Stocks are rising, and even your hair dresser brags about her extraordinary return.
She plans to retire next year and live the rest of her life drinking cocktails in Bahamas.
You know very well that anyone can brag about extraordinary returns at the end of a long bull market, and you know that you should be patient.
Those people, who are most cocky at the end of a long bull market, are the same people who are going to weep into their pillow before bedtime.
You know that, but sitting on your shoulder is a little devil asking questions: Does value investing even work? Should I have invested in pot, crypto and biotek too?
You are suffering from FOMO (fear of missing out), and that is really just another word for greed.
Greed is one of a couple of very destructive emotions that can ruin you as an investor, the other emotion being fear.
Greed has you buying stocks when they are too expensive because you are afraid of missing out on future gains, and fear has you selling those stocks when they fall because you get scared of losing to much.
We’ve all heard the famous Warren Buffett quote: “Be fearful when others are greedy, and greedy when others are fearful.”
It’s so easy with these kinds of one-liners. Anyone can quote him and sound savvy, but how do you really relate to the feeling of FOMO in real life?
The good news is that your ailment can be cured.
Here are six tricks to master FOMO in the stock market.
1. Have a Strategy with Clear Rules
You want to have a plan.
By a plan, I mean you need to have a strategy with a set of rules that you set up for yourself.
One very common strategy is the dollar cost averaging strategy where you invest the same dollar amount every month in a fund, typically in an ETF (exchange traded fund) that matches an index.
If you are a value investor like me, you should have a list of companies that you wish to invest in, and you need to know the price you are willing to pay for shares in the company before you do.
It’s too stressful and confusing to make your decisions everyday as stock prices move up and down in a volatile market.
2. Pick Your Stock-talk People Carefully
You don’t want to discuss your stocks and investment strategy with any random stranger that appears offline or online in your world.
You don’t want to discuss stock picks with your hairdresser, your cab driver or your friend’s neighbor.
Choose carefully who you discuss stocks with and make sure that their vision and strategy is aligned with yours.
That goes for your online chats as well.
Be really careful who you talk to online. Avoid large Facebook Groups with lots of random hobby investors.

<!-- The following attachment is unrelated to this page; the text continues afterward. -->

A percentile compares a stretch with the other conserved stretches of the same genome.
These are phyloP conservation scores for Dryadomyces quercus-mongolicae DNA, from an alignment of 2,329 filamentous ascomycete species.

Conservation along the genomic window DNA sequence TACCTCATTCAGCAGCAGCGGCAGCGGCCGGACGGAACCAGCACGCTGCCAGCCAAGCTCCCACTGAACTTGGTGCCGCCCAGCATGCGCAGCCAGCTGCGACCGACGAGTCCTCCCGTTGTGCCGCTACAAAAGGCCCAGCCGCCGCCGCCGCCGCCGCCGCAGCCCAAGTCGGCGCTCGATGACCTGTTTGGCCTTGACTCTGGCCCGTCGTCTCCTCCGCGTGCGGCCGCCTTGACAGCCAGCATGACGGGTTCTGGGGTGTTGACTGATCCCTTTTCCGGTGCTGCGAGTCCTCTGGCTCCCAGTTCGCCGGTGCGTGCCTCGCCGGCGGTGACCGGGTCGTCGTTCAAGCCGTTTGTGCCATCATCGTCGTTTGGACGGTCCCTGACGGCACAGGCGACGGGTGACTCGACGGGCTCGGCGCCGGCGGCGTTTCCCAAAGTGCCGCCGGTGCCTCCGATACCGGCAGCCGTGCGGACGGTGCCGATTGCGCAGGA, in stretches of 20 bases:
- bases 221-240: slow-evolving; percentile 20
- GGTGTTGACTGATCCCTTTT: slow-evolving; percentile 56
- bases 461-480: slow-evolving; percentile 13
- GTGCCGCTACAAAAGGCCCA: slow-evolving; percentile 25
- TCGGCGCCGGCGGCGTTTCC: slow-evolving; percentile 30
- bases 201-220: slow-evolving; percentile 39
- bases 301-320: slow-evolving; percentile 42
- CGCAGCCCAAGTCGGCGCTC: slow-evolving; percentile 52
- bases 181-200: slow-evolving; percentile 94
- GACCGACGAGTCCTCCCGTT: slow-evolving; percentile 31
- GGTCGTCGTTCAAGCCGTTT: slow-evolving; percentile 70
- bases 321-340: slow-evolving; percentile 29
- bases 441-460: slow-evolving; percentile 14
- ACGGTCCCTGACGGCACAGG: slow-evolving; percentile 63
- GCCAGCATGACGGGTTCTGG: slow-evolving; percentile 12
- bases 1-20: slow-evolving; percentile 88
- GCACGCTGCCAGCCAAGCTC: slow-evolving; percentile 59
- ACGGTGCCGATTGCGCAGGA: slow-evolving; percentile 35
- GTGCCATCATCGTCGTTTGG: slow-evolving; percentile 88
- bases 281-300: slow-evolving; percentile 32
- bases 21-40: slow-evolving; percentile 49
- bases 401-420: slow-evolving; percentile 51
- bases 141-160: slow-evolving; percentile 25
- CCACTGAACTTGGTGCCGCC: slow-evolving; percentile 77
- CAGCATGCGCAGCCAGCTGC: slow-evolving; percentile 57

Follow the people who are better than you.
I like following Guy Spier on Instagram and Monish Pabrai on Twitter.
If you want to be part of a community online, make sure it’s a targeted community with some kind of monitoring of the conversation.
I run a value investing Facebook Group called Managing Money Freedom and you are welcome to join the discussion here.
4. Stop Keeping Track of Your Exes
We’ve all tried it.
You considered investing in something, but you didn’t and now you keep track of the stock price that has since skyrocketed.
Or maybe you actually did invest in it, sold the shares and regretted it – and now you keep track of the stock price that has since skyrocketed.
The money you could have made if only you hadn’t…
I’m sorry to tell you, but that’s just as pathetic as checking up on the ex on social media to see if he or she is happily married with kids.
It’s over, gone. Let it go.
Stop checking stock prices on your could-have-beens.
If you want to get invested in a particular company then go through your check list to make sure it’s a good investment, calculate the value of the company (you can learn to do that in my free e-book which you can download here) and write down your desired entry price.
Set up an alarm to notify you when the stock price gets close to your desired entry price. You can do that in your trading platform or on most financial websites such as Yahoo Finance.
4. Automate your Investments
It’s such a bad habit to check the stock prices every day to decide when to invest.
You should set up your investment to be done with minimal involvement on your platform.
The fund manager Guy Spier enters his orders after the market is closed so he doesn’t get distracted by the noise of the market.
Why not copy that little trick?
You can set up your limit orders to run for months at a time on most platforms.
If you are using the system of dollar cost averaging into index funds, you can set that up to be fully automated which I really recommend that you do.
5. Think Long Term
Many people talk about their return in a calendar year or even just their returns for the last month.
You have to think ten years into the future.
What if you are close to retirement age? Well, Warren Buffett is 90 years old and he still thinks 10-20 years into the future.
Thinking long-term makes you a more stable and rational investor, so you should make it a habit no matter what your age.
6. Educate yourself
If you feel like you need more guidance, go and listen to the gurus who have been doing this for a long time.
You can search interviews and videos with Warren Buffett on Youtube.
You can read his letters to the shareholders – which are like lectures for investors – and are publicly available on Berkshire’s website.
You can read books, listen to podcasts or even take a course in value investing.
If you are feeling unsteady in your conviction, it might be that you lack some knowledge.
If you want to learn how I invest and calculate the value of companies, you are welcome to download my free e-book here.